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Atrial septal defect


An atrial septal defect (ASD) is a hole in the heart between the upper chambers (atria) and causes a communication between these 2 chambers of the heart. As a result, the venous and arterial blood are mixed together. This condition is congenital, meaning it is present from birth. An ASD can occur as an isolated defect, or it can be part of complex congenital heart defects.

7% of all congenital heart defects are ASDs, and are 30-40% of all congenital heart diseases diagnosed in patients aged 40 or older. There are 4 types of ASD, which are categorized based on their location, with the ostium secundum defect, also known as the patent foramen ovale (PFO), as the most common at around 75% of all cases of ASD.


Many babies born with atrial septal defects have no signs or symptoms. Signs or symptoms usually begin in adulthood, though often this condition is asymptomatic. In some cases, a patient may experience shortness of breath, fatigue, irregular heartbeats, migraines, and episodes of stroke.


If you or your child have any symptoms of an ASD, your medical team may recommend imaging studies. These include an echocardiogram, a transesophageal echocardiogram, and cardiac magnetic resonance imaging (CMR).

An echocardiogram uses ultrasound to create images of the beating heart. An echocardiogram can assess if the heart chambers and valves are healthy or damaged.

Transesophageal echocardiograms give a more detailed picture of the heart structures. Your doctor will use a small probe, which is inserted through the mouth down into the tube that connects your mouth to your stomach (the esophagus). Patients undergoing this exam will be given a light sedation to help make them as comfortable as possible.

Magnetic resonance imaging (MRI) uses powerful magnetic fields to build a detailed image of the cardiovascular system. This is a non-invasive test which can provide lots of information on the condition of your heart. It can help your medical team evaluate the anatomy and function of the heart chambers, heart valves, size and blood flow through major vessels, and the surrounding structures such as the pericardium. It is used to diagnose a variety of cardiovascular disorders, including anomalies like ASD.


Treatment for ASD depends on how much the defect affects your heart function. Most patients with PFO do not require any specific treatment, and monitoring is recommended. 

In some cases where the hole is large and the oxygen levels in your blood are lower, or if you experience any symptoms, the heart-team, which will consist of cardiologists and cardiac surgeons, will recommend an invasive treatment. Medications, such as blood thinners (anticoagulants), can minimize the risk of blood clots.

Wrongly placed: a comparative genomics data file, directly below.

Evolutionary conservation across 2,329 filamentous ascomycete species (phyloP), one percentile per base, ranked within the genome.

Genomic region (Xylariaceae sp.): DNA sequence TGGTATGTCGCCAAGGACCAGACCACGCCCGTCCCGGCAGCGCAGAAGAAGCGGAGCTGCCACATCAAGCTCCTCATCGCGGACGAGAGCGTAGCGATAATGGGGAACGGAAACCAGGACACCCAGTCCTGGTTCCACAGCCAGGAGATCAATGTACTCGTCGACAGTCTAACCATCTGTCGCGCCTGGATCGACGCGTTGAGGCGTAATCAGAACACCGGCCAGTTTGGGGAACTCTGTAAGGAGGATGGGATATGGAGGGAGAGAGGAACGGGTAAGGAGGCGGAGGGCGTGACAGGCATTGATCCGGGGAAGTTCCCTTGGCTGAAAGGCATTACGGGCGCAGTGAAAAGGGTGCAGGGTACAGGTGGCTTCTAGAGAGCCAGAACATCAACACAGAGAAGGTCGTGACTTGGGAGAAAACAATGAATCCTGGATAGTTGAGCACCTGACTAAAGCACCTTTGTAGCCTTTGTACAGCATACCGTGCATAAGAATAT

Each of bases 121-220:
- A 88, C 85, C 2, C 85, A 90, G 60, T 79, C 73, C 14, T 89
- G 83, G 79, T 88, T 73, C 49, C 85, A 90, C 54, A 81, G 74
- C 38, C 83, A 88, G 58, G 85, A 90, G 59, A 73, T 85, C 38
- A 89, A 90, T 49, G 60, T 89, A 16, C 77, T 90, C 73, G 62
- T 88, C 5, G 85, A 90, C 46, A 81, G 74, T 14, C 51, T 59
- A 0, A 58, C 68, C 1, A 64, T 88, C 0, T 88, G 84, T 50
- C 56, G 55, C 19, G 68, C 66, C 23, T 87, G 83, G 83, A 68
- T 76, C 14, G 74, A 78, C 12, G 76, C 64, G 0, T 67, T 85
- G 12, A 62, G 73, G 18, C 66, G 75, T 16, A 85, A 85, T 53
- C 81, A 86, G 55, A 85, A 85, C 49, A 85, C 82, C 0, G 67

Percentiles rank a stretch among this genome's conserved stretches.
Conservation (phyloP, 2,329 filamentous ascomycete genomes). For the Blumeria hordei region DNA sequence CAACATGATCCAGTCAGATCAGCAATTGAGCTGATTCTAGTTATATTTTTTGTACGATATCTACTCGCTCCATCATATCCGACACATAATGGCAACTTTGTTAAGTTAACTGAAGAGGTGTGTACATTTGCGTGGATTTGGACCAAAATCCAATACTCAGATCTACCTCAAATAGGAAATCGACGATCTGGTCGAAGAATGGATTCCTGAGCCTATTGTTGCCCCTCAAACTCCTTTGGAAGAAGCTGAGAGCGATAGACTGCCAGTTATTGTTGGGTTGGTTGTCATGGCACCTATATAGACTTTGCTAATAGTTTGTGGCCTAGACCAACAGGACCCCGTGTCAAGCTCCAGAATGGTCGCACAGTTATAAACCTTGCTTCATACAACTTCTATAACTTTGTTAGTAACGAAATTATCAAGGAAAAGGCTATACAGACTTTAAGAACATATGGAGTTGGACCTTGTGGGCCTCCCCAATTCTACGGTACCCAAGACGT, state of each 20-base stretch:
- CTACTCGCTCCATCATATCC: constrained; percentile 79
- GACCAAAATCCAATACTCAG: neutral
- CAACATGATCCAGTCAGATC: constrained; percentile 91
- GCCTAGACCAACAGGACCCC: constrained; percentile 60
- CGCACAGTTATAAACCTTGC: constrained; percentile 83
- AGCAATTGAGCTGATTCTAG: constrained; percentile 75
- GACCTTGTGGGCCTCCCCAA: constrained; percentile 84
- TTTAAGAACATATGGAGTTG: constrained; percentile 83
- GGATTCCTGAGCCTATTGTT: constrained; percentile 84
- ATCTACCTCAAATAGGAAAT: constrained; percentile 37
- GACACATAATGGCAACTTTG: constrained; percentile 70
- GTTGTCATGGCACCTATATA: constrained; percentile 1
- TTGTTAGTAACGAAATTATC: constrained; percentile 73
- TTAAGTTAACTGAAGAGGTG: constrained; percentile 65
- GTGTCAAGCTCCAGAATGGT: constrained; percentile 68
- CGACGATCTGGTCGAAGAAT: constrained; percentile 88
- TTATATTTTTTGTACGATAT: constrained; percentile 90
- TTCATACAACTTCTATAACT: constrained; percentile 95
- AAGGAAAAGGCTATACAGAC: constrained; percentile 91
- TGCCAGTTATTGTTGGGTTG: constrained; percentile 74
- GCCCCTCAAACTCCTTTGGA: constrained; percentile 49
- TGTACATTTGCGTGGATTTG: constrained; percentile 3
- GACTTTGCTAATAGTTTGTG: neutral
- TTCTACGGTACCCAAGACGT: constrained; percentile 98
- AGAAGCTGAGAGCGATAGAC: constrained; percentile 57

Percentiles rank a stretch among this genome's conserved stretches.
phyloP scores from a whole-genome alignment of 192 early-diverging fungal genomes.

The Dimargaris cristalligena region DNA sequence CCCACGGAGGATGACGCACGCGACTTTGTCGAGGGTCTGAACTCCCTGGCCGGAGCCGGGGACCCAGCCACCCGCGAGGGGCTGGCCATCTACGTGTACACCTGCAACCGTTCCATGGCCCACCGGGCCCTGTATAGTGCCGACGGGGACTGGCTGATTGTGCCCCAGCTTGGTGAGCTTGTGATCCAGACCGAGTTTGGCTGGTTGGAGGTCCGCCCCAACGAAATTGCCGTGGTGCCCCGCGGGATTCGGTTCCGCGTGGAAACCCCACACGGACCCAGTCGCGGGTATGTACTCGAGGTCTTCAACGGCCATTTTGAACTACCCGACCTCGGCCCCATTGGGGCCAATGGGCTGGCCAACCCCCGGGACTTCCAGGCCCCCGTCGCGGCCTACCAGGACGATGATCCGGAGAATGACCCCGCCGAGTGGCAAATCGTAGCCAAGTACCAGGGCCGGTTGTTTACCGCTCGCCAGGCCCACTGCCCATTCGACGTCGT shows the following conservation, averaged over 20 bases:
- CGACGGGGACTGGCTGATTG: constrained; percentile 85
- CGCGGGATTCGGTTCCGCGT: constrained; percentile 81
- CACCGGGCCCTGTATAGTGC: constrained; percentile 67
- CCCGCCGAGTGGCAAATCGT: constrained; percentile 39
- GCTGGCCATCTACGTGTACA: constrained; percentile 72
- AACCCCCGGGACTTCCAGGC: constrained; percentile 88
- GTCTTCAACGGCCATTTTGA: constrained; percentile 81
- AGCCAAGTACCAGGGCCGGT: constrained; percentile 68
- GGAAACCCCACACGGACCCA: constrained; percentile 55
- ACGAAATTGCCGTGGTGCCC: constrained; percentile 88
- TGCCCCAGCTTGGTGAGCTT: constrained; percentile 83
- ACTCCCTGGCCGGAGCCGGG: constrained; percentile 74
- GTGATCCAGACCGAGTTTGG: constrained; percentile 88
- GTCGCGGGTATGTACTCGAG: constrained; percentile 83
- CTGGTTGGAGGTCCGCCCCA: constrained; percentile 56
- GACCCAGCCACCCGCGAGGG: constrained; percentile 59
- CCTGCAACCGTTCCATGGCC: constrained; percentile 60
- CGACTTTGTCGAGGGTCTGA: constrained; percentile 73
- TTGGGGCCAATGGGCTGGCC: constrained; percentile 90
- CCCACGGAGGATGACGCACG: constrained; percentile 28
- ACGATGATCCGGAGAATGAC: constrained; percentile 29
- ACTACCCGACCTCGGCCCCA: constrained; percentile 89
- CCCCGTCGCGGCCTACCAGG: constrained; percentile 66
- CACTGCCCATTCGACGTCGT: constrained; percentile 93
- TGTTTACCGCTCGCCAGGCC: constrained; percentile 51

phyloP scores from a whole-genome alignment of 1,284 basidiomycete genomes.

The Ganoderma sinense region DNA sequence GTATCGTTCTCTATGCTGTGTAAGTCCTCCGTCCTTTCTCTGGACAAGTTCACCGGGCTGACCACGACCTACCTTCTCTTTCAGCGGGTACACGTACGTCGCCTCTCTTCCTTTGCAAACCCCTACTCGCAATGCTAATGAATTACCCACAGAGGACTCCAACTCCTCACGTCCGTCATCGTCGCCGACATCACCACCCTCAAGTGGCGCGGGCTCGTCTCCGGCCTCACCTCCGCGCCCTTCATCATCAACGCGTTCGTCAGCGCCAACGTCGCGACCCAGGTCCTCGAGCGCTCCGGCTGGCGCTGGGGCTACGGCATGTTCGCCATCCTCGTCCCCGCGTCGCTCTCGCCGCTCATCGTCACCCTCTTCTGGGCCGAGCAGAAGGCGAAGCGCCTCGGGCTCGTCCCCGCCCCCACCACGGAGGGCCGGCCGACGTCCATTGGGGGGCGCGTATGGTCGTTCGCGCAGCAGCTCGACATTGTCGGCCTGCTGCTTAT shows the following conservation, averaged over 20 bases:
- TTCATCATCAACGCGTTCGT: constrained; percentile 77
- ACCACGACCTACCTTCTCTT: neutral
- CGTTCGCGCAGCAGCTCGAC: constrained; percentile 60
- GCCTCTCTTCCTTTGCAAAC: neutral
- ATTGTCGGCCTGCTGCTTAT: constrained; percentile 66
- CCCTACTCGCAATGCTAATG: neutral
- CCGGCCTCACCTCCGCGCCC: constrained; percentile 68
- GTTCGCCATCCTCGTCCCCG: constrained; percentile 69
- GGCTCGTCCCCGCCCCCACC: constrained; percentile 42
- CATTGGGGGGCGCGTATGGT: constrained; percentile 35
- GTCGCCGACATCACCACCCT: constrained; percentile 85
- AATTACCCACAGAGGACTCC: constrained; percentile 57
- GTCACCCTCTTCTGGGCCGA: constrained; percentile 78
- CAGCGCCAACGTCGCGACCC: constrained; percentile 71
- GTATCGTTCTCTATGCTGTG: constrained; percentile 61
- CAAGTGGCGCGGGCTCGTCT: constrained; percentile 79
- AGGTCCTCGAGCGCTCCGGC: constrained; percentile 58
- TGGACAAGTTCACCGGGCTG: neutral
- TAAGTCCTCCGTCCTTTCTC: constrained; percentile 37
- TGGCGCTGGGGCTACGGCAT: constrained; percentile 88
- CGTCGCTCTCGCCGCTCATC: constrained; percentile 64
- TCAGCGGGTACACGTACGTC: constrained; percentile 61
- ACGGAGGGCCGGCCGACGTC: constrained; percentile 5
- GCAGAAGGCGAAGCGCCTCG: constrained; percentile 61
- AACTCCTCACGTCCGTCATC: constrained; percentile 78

If the ASD is at risk of causing complications, the heart-team will recommend the insertion of a closure device. It is possible to close the hole through a precuraneous procedure, where our interventional cardiologist inserts a small wire in the groin and guides a device between the heart chambers. The device is then opened up, which closes the hole.

In more complex cases, when is not possible to use a closure device, surgical repair is recommended. After a consultation, a cardiac surgeon will arrange all the necessary tests prior to the operation. During the operation, the patient undergoes general anesthesia. The surgeon then patches the hole using a biological membrane, which is sutured between the heart chambers. In some cases, the cardiac surgery team may be able to perform minimally invasive heart surgery, where smaller incisions than those made for open-heart surgery, are used. After the operation, the patient will stay in our cardiac intensive care ward for a few days while they recover, then they will be transferred to our regular ward. The average hospital stay after a surgical ASD closure is 5-7 days, but this varies depending on the patient’s pre-operative clinical condition.


At the GMI, we have a state-of-the-art facility for patients affected by cardiac diseases, which includes our Cardiovascular Diagnostic Center, Cardiology Catheterization Laboratory, Cardiac Surgery Theatre, Hybrid Theatre and Cardiac Intensive Care Unit

Our team of internationally recognized heart doctors (cardioradiologists, cardiologists, cardiac surgeons and cardioanaesthetist) will guide you through the whole process, from your diagnostic work-up to your treatment and post-treatment care. We are committed to providing the best treatment options to each of our patients. The GMI team will never offer a simple “one size fits all” approach to any patient. We believe each patient’s case is as individual as they are and strive to find the best solution for each of our patients, taking their specific case and diagnosis, their lifestyle, and choices into account.

24-hour Emergency Helpline

(+357) 25 208 000

Emergencies are not yet accredited of the General Health Care System

(+357) 25 208 000

Emergencies are not yet accredited of the General Health Care System.


Dr. Aris Angouridis

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